I am A Rower ...
LISTEN TO ELLIE’S STORY
“Rowing gives you self-esteem because you show up for yourself again and again. On those days when you really don't want to train you still go and do it ...”
I was picked out at a university sports fair for rowing because of my height. I am 6’1”and growing up, I was very aware of that, but when you start rowing, suddenly everyone wants to be your size – it gave me a different perspective on myself.
My learning curve was steep. The coach took three of us with big erg scores out of the novice programme and put us in an 8+. We were terrible but I learned so much and I loved the structure of rowing from the start. I remember going to Center Parcs for Christmas and spending all my time in its tiny gym doing intervals. Once you start thinking like that it becomes part of your everyday life – then you’re a rower.
I’m part of the Lea’s performance women’s squad, training eight to 10 times a week. Rowing makes you realise pain is temporary, and you can always do more than you think. That shows up in a race – you come off the start and think, ‘I’m gonna die’. But you push through and finish thinking, ‘I don’t know how I just did that’. It also gives you self-esteem because you show up for yourself again and again. On those days when you really don’t want to train you still go and do it and you feel like a different person.
Rowing still isn’t a very diverse sport though. Being mixed race, I remember looking around at regattas and thinking nobody looks like me. To me, the Lea feels like London – it’s multicultural, everyone’s welcome and you’re surrounded by all kinds of people. Changing representation in rowing has to start with who we see at the Olympics. When the only athletes you’re seeing at the highest level aren’t multicultural it’s more difficult for people back down the line to say, ‘I’m going to do this anyway’. Kids also need to be taught about it at school, even if that’s just saying this sport exists and you can do it.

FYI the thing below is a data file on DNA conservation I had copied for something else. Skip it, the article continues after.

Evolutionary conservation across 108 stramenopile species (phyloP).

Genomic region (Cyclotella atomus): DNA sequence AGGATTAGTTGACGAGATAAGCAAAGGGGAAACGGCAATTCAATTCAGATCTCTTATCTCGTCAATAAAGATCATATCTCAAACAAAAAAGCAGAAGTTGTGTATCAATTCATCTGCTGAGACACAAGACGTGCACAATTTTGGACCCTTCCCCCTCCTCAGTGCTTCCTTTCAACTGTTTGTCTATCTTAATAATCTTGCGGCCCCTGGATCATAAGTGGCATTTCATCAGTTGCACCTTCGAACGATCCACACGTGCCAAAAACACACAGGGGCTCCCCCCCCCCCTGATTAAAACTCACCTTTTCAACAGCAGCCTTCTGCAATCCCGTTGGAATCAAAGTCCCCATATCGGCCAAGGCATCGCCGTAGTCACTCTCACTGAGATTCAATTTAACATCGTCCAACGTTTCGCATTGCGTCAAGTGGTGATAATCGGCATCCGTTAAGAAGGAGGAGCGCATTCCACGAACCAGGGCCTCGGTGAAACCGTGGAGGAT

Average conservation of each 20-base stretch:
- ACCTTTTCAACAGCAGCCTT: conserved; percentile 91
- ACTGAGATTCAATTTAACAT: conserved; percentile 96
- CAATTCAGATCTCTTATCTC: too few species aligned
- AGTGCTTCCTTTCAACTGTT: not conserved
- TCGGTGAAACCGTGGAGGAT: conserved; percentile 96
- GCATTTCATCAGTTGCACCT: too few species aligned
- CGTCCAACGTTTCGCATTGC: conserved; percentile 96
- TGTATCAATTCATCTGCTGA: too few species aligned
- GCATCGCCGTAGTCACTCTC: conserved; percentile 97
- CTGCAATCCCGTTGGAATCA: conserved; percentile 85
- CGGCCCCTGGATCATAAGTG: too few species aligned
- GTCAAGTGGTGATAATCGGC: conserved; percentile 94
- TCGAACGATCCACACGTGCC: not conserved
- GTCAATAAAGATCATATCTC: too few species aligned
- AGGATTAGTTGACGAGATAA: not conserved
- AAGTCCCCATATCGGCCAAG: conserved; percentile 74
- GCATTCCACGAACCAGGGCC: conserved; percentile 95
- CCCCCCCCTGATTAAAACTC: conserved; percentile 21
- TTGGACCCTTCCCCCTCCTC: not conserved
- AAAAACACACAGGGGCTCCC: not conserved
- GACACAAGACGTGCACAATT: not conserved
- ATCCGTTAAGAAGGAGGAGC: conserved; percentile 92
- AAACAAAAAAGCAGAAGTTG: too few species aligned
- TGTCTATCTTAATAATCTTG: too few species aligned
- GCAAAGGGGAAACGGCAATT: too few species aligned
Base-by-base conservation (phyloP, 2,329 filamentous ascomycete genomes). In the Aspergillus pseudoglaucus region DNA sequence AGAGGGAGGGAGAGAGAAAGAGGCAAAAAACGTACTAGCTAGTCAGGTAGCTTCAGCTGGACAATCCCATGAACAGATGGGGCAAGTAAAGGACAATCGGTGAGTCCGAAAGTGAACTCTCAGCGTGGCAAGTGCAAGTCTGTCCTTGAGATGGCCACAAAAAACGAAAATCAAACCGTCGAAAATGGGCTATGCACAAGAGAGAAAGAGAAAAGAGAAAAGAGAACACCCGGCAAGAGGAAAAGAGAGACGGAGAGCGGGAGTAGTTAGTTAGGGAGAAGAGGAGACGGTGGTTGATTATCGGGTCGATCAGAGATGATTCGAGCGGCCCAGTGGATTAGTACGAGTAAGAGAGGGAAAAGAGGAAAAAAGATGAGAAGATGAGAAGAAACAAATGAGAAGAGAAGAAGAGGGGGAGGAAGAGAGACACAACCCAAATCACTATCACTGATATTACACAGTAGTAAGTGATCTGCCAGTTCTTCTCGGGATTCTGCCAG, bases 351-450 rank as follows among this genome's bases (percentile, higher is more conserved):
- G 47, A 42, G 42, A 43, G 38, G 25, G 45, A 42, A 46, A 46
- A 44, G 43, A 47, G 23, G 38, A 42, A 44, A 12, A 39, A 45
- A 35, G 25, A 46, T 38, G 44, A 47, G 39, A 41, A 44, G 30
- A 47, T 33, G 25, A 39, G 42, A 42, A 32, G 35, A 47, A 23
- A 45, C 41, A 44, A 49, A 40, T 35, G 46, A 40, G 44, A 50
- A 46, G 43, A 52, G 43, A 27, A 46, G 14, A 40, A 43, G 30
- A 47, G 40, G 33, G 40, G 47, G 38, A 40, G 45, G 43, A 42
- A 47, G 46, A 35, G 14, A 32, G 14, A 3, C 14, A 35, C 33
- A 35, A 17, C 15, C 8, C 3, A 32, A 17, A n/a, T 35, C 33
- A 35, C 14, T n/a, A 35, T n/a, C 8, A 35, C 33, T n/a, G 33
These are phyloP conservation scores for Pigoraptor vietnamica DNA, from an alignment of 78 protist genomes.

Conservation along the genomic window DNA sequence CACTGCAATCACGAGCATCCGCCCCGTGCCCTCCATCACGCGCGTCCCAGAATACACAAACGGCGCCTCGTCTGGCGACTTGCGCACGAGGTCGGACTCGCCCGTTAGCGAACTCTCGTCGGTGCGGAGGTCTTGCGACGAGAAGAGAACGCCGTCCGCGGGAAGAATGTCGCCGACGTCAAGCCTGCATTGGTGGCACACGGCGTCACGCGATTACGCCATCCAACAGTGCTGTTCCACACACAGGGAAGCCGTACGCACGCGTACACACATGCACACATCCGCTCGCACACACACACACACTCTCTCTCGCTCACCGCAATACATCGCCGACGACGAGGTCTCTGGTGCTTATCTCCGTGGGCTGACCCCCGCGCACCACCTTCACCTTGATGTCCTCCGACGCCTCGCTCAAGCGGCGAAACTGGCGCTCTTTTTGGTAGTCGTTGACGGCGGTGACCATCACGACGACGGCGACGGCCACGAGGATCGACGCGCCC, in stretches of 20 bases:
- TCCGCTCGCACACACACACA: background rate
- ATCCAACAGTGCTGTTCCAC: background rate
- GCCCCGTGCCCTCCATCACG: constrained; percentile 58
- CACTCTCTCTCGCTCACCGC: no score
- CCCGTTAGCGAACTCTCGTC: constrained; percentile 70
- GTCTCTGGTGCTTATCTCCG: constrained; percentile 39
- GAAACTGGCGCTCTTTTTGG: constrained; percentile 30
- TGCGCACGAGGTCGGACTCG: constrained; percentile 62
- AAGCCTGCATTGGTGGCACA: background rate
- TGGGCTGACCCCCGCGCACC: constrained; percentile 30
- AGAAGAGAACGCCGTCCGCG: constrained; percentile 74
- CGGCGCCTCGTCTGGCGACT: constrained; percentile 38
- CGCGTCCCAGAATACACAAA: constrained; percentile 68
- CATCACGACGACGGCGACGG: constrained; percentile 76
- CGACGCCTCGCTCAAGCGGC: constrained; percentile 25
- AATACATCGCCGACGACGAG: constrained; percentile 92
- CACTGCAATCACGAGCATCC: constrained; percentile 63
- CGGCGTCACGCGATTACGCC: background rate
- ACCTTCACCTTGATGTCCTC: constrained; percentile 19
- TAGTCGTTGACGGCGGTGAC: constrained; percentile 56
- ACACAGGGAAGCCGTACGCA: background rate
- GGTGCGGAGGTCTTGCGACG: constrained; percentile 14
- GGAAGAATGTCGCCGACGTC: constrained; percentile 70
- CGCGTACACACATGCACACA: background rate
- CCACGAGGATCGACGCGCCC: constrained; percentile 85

I love early mornings when the water is still and you’re out in nature and you don’t have to think about anything but your boat. And I love racing. In a regatta fighting for the last 500 metres, you give it absolutely everything you have. Then you go over the line first and although you’re in pain and can’t breathe, it’s still the best feeling. And because you’re doing it with a crew of people you’ve been training with, you’re doing it as much for them as yourself.